Mrs Dale’s Diary
I cannot describe my very early life without mentioning Mrs Dale’s Diary. Observant readers will have noted the earlier reference in  ‘All I want is Music, Music, Music, Music!’ (There is always time to go back and read the blogs you have missed.)
Mrs Dale’s Diary was the first significant BBC serial drama (what we now call soaps). It was first broadcast on 5 January 1948 on one of the three radio services available then, the BBC Light Programme (which later became Radio 2.) It ran until 25 April 1969. It was broadcast every weekday afternoon, with a repeat the following morning.
My mother was an avid fan. I don’t think she missed an episode. In fact, I think she heard them all twice. In those days, our radio was a large, heavy piece of equipment, something like a metre long, twice the size of our first television (which came much later). We called it the ‘wireless’. It was not portable. Mum would turn it on a few minutes early to warm up and we heard the closing sounds of Calling All Workers, the closing signature tune to Music While you Work. Mrs Dale came next. Both broadcasts of Mrs Dale were timed nicely to coincide with a sit-down and a cup of tea.
The programme always started with an introduction spoken by Mrs Dale, as if she were writing her diary. (The format was copied later in The Archers, where Tom Forrest used to introduce the omnibus edition with a chat about his week as a gamekeeper.)
The central character, Mrs Mary Dale, and her doctor husband Jim, represented middle-class society. They lived in the fictional London suburb of Parkwood Hill. (Later in the series, they were relocated to the fictional new town of Exton New Town.)
Mrs Dale’s mother was Mrs Freeman, whom Jim always called, rather gravely, “mother-in-law”. The family had one daughter, Gwen, and a son, Bob. Mary’s sister Sally lived in Chelsea and moved in more exotic circles. The Dales and their friends (not forgetting Captain, Mrs Freeman’s cat,) got along in almost perfect harmony – they were respectable, comfortable and middle-class.
[I wonder about Jack Woolley’s dog in The Archers, also named Captain. It seems a bit of a coincidence. I have never met a real cat or dog called Captain.]
Mrs Dale, was played by Ellis Powell until she was sacked in controversial circumstances in 1963 (partly because of her drinking habits, according to the biographer of her replacement) and replaced by Jessie Matthews. Ellis had earned less than £30 a week, but her voice was as well known in Britain as that of Queen Elizabeth II – heard twice a day by seven million devoted listeners.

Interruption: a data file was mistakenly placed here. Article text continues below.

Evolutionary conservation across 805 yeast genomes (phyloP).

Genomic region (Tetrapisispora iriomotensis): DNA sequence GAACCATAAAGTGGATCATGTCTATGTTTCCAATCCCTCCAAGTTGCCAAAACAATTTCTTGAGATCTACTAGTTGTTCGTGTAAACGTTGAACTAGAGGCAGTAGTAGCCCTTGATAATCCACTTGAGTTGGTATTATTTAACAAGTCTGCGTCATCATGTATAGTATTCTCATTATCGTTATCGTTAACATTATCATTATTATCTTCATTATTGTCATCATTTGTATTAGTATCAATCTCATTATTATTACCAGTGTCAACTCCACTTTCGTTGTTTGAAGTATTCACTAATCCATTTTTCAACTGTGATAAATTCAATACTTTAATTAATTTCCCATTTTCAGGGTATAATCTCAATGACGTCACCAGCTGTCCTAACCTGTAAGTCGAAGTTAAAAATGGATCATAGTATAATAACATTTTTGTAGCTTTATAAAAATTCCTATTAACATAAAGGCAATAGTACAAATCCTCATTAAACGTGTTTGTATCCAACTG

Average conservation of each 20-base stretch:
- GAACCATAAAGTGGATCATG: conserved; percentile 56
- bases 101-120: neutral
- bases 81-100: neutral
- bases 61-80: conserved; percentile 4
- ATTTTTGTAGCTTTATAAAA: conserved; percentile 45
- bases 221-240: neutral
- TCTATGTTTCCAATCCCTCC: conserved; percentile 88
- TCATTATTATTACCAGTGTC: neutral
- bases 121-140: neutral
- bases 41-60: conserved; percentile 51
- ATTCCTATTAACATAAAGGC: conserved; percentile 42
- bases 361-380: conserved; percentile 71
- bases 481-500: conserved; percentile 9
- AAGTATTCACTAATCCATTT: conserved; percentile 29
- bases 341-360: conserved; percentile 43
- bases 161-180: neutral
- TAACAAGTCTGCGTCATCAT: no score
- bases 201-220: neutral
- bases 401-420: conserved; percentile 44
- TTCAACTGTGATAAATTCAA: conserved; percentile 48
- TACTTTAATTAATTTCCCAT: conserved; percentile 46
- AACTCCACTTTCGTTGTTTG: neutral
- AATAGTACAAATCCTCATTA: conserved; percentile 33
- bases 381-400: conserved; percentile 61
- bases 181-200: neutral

In 1962, in an attempt to modernize it, the serial was renamed The Dales. The linking narratives by Mrs Dale were dropped. The changes included a new theme tune composed by Ron Grainger, composer of the futuristic theme tune for Doctor Who. In its last years, it became more sensational. Mrs Dale became a councillor, a position she had to relinquish when she caused a man’s death by careless driving. A heart attack forced Dr Dale to retire from practice.
When it became The Dales, it tried to copy The Archers, originally a medium to disseminate information to the agricultural community, and to give an insight into rural affairs to the public. Medical stories began to appear. When it ran a story about the importance of women having regular cervical smear tests checking their breasts for lumps, the junior health minister praised the programme, saying it had encouraged thousands of women to see their doctor.
The serial ran for 5,431 episodes, culminating with the engagement of Mrs Dale’s daughter Gwen to a famous TV professor on April 25, 1969. Unfortunately, the BBC Sound Archives only have five complete episodes of Mrs Dale’s Diary and seven of The Dales.
The catchphrase seized on by caricaturists as typical of Mrs Dale’s narrative was “I’m rather worried about Jim…” Indeed, the phrase was a staple of many comedy programmes, radio and television, in the early 1960s aiming to poke fun at safe, staid and undemanding middle-class lifestyles. The last episode ended with Mrs Dale saying, “There’s one thing that won’t change – I shall always worry about Jim…”
What I remember was the rather ridiculous story line when Jim retired. He lost his house with the practice and had to find accommodation for himself, his wife and his mother-in-law. He never gave a straight answer until the final episode, when he announced to Mary that the next day they were all off on a World Cruise and would find somewhere to live when they came back. It all sounded a bit impractical to me.
I have found a short clip from the final programme!
[I have relied more than usual for Wikipedia for this entry.]
It’s strange that the term ‘soap opera’ had been around for years in the USA before we used it in the UK. We had Mrs Dale, the Archers, Coronation Street and several other shorter-lived serials, but never used the term ‘soap’ until Eastenders.
I have to mention The Archers, which started in 1951, because many people will have listened to it with fond memories, just as our family had Mrs Dale. I have followed the Archers, on and off since about the seventies but I can’t put it down as a formative memory from the fifties or sixties.